"Restless Explorations": Whitman's Evolving Spiritual Vision in Leaves of Grass

By Smith, Ernest | Papers on Language & Literature, Summer 2007 | Go to article overview

"Restless Explorations": Whitman's Evolving Spiritual Vision in Leaves of Grass


Smith, Ernest, Papers on Language & Literature


The spiritual dimension of American poet Walt Whitman's work has received no shortage of critical commentary. Whitman himself clearly saw his work as spiritual, going so far as to claim in his 1855 preface to the first edition of Leaves of Grass that the work of the poet would soon come to supplant that of churches and priests. At the same time, he envisioned an expanded Leaves as a sort of "New Bible," and by 1872, in another preface to his lifelong project, concluded that his by now massive book of poems had "one deep purpose" above all others, "the religious purpose" (Collect 461). Pondering possible titles early on for what would become Leaves of Grass, Whitman once wrote, "What name? Religious Canticles" (Asselineau 221). Many contemporary readers seemed to agree with Whitman, hailing him as a prophet inaugurating a new religion. Whitman scholars David Kuebrich and David Reynolds both describe how some early readers of Whitman went so far as to found religious groups and, in at least one case in England, a church devoted to following his writings.

But the spiritual aspect of Whitman's project is complex, and it changes over time and in the nine editions of Leaves of Grass. The goal of this essay is not to define spirituality in Whitman specifically or to unravel components of his spiritual vision, but to argue instead that any acknowledgment of the power of Whitman's spiritual message needs to account for the way in which that message evolves through the expanded editions of Leaves, and how the poetry ultimately emphasizes the soul's embrace of the unknown over the known. For Whitman, the very process of questioning, searching, and existing in uncertainty is the vital element of spiritual health, as opposed to certainty of the soul's destination. In gauging his spiritual message, a reader should resist examining any period of Whitman's work, or any edition of Leaves, in isolation from other periods or poems. Tracing the progression of his voice and subjects, so useful to stylistic and historically oriented studies of Whitman, is less effective when considering a central theme such as spirituality, a theme that develops organically and deepens as the book grows in size and scope. Hence, the approach here would claim that the confident, sexually vibrant, ecstatic poet of body and soul in 1855 be read alongside the doubtful Drum-Taps poet who struggles to comprehend and console in 1865, and in turn beside the meditative, at times faltering mode of the death poems spanning 1871-1882. Central to this rationale is the fact that Whitman's treatment of spirituality rejects the temporal and that reading his treatment of the theme as one of phases in a poet's development diminishes the complexity, fluidity, and evolving nature of the theme. The levels of exuberance, reflection, anguish, doubt, and certitude in individual poems modulate as Leaves grows, with new poems speaking to preexisting ones, often demanding that readers reexamine their response to an earlier poem or the poet's overall treatment of the theme. Such a methodology agrees with Kuebrich's assertion that "Whitman did arrive at a unified religious vision during the process of writing the first edition of the Leaves, and he continued to elaborate that vision throughout the rest of his life. The individual poems and sections of the Leaves are informed by this new religion and they cannot be considered in isolation" (4).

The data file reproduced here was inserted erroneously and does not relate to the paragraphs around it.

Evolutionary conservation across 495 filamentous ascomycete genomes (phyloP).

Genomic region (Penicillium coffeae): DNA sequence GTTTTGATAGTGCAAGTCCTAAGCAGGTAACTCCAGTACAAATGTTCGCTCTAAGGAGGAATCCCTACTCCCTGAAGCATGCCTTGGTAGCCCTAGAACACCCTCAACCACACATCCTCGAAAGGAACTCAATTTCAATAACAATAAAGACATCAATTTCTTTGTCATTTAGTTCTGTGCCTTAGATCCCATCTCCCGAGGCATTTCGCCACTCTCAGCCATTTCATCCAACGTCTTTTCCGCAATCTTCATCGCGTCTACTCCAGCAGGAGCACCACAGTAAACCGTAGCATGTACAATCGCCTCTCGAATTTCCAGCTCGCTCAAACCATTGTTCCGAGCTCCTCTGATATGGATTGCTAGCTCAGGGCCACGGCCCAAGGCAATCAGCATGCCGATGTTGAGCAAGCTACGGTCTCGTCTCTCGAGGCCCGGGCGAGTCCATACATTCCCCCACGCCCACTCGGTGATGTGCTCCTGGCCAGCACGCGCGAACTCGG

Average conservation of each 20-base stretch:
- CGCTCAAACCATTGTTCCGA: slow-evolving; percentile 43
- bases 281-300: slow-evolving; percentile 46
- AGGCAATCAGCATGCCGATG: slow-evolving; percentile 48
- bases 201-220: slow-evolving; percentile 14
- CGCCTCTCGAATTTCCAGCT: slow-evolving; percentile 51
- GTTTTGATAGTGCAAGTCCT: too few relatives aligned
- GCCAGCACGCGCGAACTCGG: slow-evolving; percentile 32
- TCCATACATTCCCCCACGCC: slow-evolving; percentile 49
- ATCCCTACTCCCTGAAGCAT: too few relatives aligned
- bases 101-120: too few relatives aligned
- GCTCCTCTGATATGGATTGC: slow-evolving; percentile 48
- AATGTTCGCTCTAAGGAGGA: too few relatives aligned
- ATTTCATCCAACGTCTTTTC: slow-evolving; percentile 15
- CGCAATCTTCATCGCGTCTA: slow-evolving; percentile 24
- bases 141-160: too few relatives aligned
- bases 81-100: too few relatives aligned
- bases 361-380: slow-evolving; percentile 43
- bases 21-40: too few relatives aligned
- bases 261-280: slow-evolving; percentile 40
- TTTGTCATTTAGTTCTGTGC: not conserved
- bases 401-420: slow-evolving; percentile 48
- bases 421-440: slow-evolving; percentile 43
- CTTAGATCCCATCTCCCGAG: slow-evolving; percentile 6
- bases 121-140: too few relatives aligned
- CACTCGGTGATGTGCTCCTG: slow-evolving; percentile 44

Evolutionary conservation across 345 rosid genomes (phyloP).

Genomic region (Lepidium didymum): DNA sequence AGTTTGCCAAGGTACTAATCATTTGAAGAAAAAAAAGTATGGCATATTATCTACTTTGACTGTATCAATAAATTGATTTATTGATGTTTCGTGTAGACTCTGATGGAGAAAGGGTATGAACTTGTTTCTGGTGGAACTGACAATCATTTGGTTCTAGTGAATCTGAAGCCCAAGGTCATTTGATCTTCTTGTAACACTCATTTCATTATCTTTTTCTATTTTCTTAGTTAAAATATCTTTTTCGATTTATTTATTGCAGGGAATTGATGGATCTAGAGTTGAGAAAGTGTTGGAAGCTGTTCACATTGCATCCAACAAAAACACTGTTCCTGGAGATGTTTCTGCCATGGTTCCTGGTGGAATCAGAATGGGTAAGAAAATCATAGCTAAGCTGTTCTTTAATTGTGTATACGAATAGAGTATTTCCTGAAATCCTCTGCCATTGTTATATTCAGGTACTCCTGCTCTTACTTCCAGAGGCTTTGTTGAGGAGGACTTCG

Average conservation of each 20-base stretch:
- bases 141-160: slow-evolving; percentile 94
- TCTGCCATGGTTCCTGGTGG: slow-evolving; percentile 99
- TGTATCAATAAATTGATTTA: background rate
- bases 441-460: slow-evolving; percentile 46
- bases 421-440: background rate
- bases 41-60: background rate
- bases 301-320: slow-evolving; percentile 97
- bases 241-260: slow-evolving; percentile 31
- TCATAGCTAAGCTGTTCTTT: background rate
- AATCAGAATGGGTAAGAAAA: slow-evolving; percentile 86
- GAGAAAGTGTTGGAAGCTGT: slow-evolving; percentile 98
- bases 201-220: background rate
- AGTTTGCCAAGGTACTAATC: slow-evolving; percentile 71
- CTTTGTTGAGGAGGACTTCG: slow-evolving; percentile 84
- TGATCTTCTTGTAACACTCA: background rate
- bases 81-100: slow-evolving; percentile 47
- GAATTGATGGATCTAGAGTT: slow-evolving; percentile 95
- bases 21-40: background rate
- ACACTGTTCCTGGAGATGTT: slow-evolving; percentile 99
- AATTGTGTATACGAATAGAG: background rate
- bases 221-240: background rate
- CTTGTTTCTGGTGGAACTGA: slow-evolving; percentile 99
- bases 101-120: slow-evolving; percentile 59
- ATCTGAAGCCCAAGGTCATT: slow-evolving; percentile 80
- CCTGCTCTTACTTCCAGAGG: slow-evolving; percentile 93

A further complexity exists in the fact that the appeal of Whitman's personal spirituality cannot easily be separated from the spiritual component of his political vision. At numerous crucial periods of his writing career, his poems strive to cultivate the individual for the sake of growing and strengthening the democracy, and oftentimes his visionary call is at the service of his political aims. Whitman scholars such as Allen Grossman and Betsy Erkkila have noted how "The 'inner light' of religious spiritualism and the 'outer light' of the revolutionary enlightenment--the doctrines of the soul and the doctrines of the republic--became the early and potentially self-contradictory poles of Whitman's thought" (Erkkila and Grossman 16). …

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